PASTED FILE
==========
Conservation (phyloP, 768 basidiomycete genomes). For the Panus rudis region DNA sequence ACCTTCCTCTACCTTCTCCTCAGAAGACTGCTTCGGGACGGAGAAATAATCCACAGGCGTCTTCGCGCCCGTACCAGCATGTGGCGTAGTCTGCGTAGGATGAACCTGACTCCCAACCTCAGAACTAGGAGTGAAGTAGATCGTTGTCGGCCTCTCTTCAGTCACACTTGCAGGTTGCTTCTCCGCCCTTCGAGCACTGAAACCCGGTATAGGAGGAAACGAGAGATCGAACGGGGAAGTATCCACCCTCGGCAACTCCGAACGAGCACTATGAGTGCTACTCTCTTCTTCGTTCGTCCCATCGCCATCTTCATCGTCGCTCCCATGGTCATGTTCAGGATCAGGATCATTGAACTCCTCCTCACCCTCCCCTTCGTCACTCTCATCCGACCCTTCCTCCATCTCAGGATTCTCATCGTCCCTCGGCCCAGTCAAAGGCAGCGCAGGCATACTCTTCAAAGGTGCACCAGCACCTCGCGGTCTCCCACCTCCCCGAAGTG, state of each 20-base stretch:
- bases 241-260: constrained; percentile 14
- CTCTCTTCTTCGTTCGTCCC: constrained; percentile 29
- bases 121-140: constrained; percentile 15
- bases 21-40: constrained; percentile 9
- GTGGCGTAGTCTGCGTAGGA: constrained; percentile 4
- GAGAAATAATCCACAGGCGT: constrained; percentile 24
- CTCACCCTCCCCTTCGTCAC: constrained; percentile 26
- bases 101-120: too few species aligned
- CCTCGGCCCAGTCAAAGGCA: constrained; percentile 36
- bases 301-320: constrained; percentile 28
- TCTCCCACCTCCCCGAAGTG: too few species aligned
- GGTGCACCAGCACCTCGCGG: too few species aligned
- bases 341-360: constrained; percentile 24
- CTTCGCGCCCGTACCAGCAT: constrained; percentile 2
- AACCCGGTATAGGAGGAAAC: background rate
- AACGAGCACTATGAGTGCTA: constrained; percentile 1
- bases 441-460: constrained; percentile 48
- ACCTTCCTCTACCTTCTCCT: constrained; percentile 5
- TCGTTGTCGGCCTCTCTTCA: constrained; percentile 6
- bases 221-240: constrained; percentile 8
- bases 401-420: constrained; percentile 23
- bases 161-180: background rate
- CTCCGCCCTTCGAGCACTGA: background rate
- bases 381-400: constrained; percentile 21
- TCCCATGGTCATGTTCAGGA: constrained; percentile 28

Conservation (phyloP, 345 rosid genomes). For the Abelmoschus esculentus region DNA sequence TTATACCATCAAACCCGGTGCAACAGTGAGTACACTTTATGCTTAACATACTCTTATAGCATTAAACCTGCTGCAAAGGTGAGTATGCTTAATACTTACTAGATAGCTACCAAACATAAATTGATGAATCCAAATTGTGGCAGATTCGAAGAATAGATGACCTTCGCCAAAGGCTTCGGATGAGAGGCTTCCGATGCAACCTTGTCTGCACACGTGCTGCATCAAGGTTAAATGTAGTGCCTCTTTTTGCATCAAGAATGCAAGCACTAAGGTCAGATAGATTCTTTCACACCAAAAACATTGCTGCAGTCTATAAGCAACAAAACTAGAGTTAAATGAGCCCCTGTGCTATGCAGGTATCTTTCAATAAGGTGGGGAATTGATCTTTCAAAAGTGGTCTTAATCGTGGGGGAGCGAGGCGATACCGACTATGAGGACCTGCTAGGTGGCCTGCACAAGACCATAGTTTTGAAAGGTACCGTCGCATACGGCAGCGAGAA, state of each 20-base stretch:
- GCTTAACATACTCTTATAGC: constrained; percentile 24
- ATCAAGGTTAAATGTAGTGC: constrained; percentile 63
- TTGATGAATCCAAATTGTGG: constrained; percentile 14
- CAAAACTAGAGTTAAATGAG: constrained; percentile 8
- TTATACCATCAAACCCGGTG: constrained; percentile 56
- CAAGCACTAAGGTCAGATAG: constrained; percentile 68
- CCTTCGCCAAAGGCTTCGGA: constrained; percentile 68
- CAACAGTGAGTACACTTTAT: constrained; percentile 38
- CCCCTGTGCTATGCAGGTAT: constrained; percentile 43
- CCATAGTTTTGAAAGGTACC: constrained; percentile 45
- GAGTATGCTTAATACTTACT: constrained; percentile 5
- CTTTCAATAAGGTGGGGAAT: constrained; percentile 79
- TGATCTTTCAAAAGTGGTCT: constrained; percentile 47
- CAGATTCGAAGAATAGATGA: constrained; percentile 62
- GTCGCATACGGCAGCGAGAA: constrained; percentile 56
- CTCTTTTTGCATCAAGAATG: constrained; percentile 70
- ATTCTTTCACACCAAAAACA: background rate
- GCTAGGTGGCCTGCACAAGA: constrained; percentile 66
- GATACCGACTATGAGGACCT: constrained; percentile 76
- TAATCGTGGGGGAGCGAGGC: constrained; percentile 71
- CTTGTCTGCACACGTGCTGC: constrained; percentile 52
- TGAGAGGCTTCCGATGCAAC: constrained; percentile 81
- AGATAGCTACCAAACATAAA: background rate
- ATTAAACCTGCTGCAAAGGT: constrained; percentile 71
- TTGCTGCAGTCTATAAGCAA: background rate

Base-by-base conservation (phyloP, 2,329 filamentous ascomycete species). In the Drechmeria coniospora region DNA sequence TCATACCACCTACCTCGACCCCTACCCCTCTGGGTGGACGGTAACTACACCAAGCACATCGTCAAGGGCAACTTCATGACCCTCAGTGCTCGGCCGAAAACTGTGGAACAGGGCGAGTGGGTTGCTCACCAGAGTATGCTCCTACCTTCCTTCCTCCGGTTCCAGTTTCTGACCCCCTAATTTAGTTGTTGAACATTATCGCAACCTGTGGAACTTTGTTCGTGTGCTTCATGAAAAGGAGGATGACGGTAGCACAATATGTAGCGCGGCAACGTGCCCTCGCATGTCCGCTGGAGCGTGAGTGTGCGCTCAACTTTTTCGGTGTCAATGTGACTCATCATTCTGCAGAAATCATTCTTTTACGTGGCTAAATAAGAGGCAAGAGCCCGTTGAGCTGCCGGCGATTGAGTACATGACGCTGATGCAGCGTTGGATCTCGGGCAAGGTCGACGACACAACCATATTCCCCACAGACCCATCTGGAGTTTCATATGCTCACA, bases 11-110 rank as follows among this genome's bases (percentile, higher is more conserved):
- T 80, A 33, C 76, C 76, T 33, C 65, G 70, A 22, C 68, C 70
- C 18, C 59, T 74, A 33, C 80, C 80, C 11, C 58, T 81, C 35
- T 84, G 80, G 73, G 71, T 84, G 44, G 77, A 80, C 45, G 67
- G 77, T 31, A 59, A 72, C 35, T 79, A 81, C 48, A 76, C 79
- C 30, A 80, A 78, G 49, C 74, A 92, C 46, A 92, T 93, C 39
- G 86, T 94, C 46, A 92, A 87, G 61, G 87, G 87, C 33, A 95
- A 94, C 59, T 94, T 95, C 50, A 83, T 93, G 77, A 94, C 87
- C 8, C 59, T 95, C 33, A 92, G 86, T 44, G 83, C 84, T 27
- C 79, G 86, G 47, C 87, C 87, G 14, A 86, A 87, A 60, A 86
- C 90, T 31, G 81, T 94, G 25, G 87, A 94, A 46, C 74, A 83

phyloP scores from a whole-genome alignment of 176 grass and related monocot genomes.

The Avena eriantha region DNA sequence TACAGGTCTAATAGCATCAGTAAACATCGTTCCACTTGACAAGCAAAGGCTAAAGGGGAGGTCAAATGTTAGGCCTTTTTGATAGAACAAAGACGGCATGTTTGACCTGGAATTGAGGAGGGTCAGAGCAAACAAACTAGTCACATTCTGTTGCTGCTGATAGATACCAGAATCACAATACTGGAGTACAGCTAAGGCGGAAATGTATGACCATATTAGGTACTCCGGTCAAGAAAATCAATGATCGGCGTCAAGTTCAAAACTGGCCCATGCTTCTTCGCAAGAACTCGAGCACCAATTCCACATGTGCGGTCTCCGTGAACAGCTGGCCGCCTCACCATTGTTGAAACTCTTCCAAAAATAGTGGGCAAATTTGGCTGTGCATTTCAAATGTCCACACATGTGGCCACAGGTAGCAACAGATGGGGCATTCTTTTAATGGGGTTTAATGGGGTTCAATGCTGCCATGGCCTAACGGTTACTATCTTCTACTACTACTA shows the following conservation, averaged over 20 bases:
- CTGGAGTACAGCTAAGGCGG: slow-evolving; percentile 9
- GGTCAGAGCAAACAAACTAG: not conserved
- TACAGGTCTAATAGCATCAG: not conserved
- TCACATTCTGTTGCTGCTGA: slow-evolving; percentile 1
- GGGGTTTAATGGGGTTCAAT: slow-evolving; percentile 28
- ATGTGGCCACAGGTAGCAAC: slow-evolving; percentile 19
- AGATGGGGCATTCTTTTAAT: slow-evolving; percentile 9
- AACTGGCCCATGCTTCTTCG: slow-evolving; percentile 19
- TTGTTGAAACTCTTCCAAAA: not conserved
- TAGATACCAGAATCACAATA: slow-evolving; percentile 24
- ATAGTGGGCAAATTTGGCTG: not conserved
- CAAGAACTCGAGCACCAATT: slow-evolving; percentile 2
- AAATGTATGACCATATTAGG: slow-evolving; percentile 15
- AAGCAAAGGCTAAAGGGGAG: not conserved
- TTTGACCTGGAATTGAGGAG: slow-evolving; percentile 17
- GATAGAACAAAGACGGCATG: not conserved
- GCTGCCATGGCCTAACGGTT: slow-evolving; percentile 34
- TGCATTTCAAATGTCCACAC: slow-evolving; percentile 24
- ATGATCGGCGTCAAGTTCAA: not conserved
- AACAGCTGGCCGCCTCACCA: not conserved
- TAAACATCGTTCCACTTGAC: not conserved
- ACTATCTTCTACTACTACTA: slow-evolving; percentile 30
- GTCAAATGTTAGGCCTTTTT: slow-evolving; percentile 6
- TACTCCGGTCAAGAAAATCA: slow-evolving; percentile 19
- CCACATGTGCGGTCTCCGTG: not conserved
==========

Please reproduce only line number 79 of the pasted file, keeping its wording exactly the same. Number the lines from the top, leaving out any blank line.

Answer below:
- AAGCAAAGGCTAAAGGGGAG: not conserved